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TSP Talk Market Commentary 03/04/2020

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Stocks took another wild ride on Tuesday, smacking back much of Monday's record breaking gains. The Dow lost 786-points so clearly the volatility is still here. We saw a sharp spike higher after the Fed cut the Fed Funds interest rate by 0.50%, but that was short-lived, and if anything may have sparked more fears because of their concern.

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The market sold off on some initial profit taking after the 1300 point gain on Monday, but then the Fed stepped in and rather than everyone applauding - although the market did initially rally - the market sold off worrying that the Fed must think the coronavirus could be an economy burden.

The truth is, this is how corrections play out. We'll look at some charts and see that there is nothing unusual going on yet as far as how major sell-offs turn into snap back rallies, followed by tests of the lows. We've been down this road a couple of other times in the last two years, but it doesn't take the emotional aspect out of it while it is playing out.

The Fed was in a tough situation. Everyone was saying that the sky is falling, but then he cut rates and he's being accused of falling to political pressure. Maybe a rate cut won't cure the coronavirus, but clearly the market is bracing for an economic slowdown caused by the reaction to the coronavirus. And that's the Fed's job - to stimulate the economy when there are roadblocks. I just hope he raises them again when this blows over. The fact is Powell is the only Fed Chairman to actually raise rates in the last 16 years. Throughout Janet Yellen's term, she did not raised rates once. So my take is, the Fed did what they had to do. They were going to cut rates on March 11th anyway, at their FOMC meeting. Why wait with the markets in turmoil now?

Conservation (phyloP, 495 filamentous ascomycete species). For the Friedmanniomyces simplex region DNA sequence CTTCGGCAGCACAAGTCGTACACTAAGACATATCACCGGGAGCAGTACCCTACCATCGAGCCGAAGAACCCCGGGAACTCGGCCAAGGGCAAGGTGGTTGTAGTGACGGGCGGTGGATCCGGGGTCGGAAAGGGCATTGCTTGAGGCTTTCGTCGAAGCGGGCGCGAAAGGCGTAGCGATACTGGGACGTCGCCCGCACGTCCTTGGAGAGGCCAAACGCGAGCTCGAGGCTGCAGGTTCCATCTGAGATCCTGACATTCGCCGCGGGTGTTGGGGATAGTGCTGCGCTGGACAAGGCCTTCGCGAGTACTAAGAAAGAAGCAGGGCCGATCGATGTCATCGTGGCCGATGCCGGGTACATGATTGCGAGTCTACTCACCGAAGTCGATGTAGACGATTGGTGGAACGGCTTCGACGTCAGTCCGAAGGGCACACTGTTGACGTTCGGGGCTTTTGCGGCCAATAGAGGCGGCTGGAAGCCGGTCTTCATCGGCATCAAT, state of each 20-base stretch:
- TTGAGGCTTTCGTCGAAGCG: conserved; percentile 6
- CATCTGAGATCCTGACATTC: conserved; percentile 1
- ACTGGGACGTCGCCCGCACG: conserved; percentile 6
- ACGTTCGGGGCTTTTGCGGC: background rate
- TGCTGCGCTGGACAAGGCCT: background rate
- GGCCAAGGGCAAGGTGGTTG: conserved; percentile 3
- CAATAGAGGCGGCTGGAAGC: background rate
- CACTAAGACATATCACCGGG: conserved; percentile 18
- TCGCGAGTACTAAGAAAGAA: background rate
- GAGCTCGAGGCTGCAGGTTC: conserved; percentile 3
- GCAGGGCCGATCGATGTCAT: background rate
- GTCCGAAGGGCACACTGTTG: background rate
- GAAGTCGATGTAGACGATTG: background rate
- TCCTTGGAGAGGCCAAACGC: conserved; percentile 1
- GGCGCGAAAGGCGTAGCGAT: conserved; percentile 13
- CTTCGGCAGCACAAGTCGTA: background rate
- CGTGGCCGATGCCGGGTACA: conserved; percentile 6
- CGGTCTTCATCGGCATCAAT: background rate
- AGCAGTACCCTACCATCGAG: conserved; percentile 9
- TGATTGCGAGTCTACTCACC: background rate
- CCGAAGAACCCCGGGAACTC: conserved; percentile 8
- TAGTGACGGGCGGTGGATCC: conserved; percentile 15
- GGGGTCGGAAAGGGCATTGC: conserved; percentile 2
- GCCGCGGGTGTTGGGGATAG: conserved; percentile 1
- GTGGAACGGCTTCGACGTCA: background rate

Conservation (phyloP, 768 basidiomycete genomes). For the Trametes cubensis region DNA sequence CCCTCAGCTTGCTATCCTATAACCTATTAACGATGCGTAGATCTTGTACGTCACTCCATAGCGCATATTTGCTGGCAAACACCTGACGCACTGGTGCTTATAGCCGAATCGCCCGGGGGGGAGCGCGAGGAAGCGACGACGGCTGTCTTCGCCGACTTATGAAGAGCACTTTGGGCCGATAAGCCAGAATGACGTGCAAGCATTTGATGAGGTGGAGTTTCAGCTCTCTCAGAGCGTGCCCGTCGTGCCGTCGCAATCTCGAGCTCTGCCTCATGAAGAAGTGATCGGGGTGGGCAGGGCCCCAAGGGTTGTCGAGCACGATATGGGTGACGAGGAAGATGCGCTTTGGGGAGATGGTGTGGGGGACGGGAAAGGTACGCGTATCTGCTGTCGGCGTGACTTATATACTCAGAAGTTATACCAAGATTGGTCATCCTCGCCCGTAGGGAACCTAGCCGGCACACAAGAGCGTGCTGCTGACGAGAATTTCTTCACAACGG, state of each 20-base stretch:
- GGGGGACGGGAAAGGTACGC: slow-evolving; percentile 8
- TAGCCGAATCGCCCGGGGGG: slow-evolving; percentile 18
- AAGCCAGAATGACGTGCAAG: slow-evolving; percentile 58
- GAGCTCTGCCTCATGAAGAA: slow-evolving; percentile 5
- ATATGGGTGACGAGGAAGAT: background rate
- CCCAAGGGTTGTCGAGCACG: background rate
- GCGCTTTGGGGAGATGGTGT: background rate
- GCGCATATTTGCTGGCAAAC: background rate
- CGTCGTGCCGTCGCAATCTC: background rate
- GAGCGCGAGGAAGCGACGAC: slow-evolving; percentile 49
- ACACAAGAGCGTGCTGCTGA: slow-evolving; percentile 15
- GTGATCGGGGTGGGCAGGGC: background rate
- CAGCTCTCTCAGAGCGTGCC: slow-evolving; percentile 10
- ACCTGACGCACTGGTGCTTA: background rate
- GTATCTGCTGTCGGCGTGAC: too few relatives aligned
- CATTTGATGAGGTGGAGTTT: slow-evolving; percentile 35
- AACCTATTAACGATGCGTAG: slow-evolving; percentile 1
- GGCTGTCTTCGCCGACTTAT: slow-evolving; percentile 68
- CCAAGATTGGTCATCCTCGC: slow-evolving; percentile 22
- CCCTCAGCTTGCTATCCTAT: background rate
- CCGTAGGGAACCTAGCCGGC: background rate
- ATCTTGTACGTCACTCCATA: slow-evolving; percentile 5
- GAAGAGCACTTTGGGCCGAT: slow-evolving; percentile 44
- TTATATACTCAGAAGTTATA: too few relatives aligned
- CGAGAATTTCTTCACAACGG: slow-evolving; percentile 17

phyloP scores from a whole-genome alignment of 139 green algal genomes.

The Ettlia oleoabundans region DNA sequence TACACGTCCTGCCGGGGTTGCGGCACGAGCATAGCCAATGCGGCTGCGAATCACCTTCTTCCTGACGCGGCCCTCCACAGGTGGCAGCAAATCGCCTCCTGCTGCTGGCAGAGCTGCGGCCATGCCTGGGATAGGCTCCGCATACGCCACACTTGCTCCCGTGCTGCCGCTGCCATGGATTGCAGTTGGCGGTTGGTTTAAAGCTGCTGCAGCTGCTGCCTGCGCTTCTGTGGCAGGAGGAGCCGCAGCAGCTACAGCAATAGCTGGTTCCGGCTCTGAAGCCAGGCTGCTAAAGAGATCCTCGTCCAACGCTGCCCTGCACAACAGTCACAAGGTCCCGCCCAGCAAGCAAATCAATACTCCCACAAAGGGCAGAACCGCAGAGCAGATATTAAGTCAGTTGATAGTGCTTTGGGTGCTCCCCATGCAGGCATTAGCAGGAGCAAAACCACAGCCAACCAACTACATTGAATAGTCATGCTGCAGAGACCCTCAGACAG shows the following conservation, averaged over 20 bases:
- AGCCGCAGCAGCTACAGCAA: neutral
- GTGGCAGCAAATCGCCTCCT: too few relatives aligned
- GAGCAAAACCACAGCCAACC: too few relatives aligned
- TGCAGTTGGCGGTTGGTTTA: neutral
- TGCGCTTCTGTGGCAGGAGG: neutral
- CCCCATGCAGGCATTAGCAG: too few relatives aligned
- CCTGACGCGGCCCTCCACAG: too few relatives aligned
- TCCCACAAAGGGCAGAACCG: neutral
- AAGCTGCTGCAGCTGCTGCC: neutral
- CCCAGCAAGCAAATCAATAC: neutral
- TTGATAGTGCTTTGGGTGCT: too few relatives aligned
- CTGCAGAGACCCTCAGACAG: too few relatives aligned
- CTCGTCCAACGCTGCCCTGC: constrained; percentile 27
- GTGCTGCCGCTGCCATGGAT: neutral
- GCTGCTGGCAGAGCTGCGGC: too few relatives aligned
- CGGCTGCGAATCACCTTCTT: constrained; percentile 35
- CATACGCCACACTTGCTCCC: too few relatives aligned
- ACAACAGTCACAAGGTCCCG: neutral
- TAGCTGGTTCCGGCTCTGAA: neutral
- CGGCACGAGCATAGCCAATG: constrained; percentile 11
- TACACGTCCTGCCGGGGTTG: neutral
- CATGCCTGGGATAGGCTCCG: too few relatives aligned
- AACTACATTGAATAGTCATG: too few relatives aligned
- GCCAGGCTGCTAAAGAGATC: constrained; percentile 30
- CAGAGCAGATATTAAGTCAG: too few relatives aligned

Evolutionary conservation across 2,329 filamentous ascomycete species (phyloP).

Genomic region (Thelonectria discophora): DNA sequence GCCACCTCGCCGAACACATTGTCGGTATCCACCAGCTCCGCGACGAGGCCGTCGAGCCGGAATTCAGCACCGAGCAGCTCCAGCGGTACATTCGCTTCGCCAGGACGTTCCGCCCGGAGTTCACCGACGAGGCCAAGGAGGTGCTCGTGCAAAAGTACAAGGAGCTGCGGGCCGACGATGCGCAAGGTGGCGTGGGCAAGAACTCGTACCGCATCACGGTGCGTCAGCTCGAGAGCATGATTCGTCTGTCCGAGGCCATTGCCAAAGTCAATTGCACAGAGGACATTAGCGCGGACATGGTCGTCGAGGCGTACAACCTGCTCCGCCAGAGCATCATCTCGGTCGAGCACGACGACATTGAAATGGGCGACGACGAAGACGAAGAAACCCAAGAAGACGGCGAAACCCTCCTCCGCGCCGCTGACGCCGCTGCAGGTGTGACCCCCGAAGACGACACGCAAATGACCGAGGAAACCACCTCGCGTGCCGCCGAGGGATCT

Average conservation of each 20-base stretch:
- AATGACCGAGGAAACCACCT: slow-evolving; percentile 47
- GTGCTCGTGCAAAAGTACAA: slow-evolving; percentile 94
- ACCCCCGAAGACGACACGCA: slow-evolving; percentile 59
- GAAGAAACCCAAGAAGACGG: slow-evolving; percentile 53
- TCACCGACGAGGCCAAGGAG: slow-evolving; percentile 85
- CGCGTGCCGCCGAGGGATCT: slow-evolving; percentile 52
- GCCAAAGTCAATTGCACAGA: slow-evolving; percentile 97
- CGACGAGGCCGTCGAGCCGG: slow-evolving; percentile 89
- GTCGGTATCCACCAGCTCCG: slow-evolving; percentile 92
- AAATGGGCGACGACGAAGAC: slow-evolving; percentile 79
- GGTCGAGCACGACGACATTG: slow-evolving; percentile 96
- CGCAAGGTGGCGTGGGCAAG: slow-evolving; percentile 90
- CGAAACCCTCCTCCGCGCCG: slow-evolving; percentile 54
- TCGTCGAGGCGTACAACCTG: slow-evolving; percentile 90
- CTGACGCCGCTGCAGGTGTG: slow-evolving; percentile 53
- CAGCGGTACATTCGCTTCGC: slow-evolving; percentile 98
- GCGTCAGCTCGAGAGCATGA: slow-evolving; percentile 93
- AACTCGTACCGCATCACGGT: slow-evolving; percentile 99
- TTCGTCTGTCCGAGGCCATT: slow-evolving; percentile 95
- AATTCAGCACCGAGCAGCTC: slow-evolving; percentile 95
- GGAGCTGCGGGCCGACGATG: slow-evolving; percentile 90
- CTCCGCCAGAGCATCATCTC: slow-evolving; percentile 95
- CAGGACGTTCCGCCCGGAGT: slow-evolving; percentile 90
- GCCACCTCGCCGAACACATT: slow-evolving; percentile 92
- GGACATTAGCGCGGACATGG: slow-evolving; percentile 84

That said, it didn't help the market yesterday, but looking at the charts, we can see what's happening. So far it looks a lot like the lows in 2018 when the trade war was kicking off.


And then, here's how it played out in February 2018 - a test of the lows, followed by a meaningful rebound...

And eventually another retest several weeks out which held, so the low in February did hold as the low.

Is this how it will play out this way? Obviously not exactly, but it's the same program trading and emotional reactions of fear and greed playing out so a similar formation is possible. Now the lows don't have to hold a few weeks out like they did in 2018, but for this round it feels like we've fallen enough and Friday's low is solid, although could be tested.

As we mentioned on Monday - before the big rally...

"The character of the market has changed. We should get a snap back rally, and it could be explosive, but unlike early 2019, it probably won't be a "V" bottom unless we see news of a vaccine or something. Volatility will remain high so you probably won't feel comfortable no matter what you do, whether watching an explosive rally from the sidelines, or retesting the lows after you thought the worst was over, it's going to be intense."

Some of you may have gotten lucky and played this just right. For the rest of you, have we described your feelings this week above?

I wasn't watching very closely and it could be a coincidence, but it looks like the futures started moving higher as the polls were closing across the country, and it looked like Joe Biden had done really well. We talked yesterday about how the market may not like Sanders winning big on Super Tuesday, and would be more relieved if Biden won. That could be what we're seeing as the futures are up fairly big Tuesday night.

I think I gave you enough charts to get the idea. I'll just add a couple more that are unrelated to the S&P 500 but one more thing about the Dow and S&P 500 -- They are still up 500 and 48 points respectively for the week.

The HYG High Yield Corporate Bond Fund exploded on Monday and actually moved above the 50-day EMA after the Fed rate cut, but it settled back down to close between the 50 and 200 EMAs.

Yields plummeted again and the yield on the 10-year treasury fell below 1% at one point yesterday. Incredible.

The AGG (bonds / F-fund) keeps going, feeding on investors' fears. There was a negative kangaroo tail created making it somewhat of a negative reversal, but right now technical analysis is being trumped by emotions.

Another one of the safety trades, gold, spiked on the rate cut and filled an open gap in the process on GLD. But by the close it was back below the descending resistance line.

The Volatility Index spiked but it actually didn't get as high as it did on Friday or Monday. 37 is nothing to be comfortable with. It means we should expect more swings testing our emotional fortitude.

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Thanks for reading. We'll see you back here tomorrow.

Tom Crowley

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